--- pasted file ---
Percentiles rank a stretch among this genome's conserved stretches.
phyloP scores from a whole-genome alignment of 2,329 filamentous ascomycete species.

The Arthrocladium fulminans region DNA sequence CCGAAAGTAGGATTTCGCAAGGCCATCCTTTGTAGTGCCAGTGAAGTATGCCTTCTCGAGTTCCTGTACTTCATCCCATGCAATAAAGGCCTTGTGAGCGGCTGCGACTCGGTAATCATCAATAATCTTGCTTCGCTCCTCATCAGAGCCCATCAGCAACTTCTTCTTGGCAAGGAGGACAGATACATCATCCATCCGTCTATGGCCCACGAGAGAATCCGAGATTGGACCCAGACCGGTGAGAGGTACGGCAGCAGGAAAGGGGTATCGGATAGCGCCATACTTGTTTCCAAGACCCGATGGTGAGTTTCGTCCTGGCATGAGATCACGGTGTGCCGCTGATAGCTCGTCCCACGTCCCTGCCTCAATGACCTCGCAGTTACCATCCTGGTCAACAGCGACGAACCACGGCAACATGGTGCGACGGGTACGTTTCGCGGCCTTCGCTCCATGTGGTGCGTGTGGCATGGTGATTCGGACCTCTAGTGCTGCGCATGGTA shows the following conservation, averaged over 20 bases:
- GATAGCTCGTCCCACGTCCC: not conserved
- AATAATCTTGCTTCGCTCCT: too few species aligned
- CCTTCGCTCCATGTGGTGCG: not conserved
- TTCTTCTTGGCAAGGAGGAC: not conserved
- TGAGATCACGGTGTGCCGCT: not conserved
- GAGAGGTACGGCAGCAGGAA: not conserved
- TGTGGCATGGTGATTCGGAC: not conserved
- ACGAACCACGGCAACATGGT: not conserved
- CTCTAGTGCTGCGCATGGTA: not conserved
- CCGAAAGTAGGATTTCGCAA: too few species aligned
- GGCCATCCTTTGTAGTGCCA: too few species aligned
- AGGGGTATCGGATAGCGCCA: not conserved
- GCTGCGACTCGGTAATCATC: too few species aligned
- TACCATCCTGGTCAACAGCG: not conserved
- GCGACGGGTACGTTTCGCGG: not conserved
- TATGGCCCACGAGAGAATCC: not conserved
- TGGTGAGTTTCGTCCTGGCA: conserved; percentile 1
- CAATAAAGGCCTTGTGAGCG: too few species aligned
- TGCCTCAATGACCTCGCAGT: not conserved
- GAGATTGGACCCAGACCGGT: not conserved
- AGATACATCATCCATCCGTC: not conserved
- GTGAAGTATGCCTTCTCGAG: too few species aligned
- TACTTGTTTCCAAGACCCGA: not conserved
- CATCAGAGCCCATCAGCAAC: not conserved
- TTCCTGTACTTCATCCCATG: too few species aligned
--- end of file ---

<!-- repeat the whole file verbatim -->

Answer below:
Percentiles rank a stretch among this genome's conserved stretches.
phyloP scores from a whole-genome alignment of 2,329 filamentous ascomycete species.

The Arthrocladium fulminans region DNA sequence CCGAAAGTAGGATTTCGCAAGGCCATCCTTTGTAGTGCCAGTGAAGTATGCCTTCTCGAGTTCCTGTACTTCATCCCATGCAATAAAGGCCTTGTGAGCGGCTGCGACTCGGTAATCATCAATAATCTTGCTTCGCTCCTCATCAGAGCCCATCAGCAACTTCTTCTTGGCAAGGAGGACAGATACATCATCCATCCGTCTATGGCCCACGAGAGAATCCGAGATTGGACCCAGACCGGTGAGAGGTACGGCAGCAGGAAAGGGGTATCGGATAGCGCCATACTTGTTTCCAAGACCCGATGGTGAGTTTCGTCCTGGCATGAGATCACGGTGTGCCGCTGATAGCTCGTCCCACGTCCCTGCCTCAATGACCTCGCAGTTACCATCCTGGTCAACAGCGACGAACCACGGCAACATGGTGCGACGGGTACGTTTCGCGGCCTTCGCTCCATGTGGTGCGTGTGGCATGGTGATTCGGACCTCTAGTGCTGCGCATGGTA shows the following conservation, averaged over 20 bases:
- GATAGCTCGTCCCACGTCCC: not conserved
- AATAATCTTGCTTCGCTCCT: too few species aligned
- CCTTCGCTCCATGTGGTGCG: not conserved
- TTCTTCTTGGCAAGGAGGAC: not conserved
- TGAGATCACGGTGTGCCGCT: not conserved
- GAGAGGTACGGCAGCAGGAA: not conserved
- TGTGGCATGGTGATTCGGAC: not conserved
- ACGAACCACGGCAACATGGT: not conserved
- CTCTAGTGCTGCGCATGGTA: not conserved
- CCGAAAGTAGGATTTCGCAA: too few species aligned
- GGCCATCCTTTGTAGTGCCA: too few species aligned
- AGGGGTATCGGATAGCGCCA: not conserved
- GCTGCGACTCGGTAATCATC: too few species aligned
- TACCATCCTGGTCAACAGCG: not conserved
- GCGACGGGTACGTTTCGCGG: not conserved
- TATGGCCCACGAGAGAATCC: not conserved
- TGGTGAGTTTCGTCCTGGCA: conserved; percentile 1
- CAATAAAGGCCTTGTGAGCG: too few species aligned
- TGCCTCAATGACCTCGCAGT: not conserved
- GAGATTGGACCCAGACCGGT: not conserved
- AGATACATCATCCATCCGTC: not conserved
- GTGAAGTATGCCTTCTCGAG: too few species aligned
- TACTTGTTTCCAAGACCCGA: not conserved
- CATCAGAGCCCATCAGCAAC: not conserved
- TTCCTGTACTTCATCCCATG: too few species aligned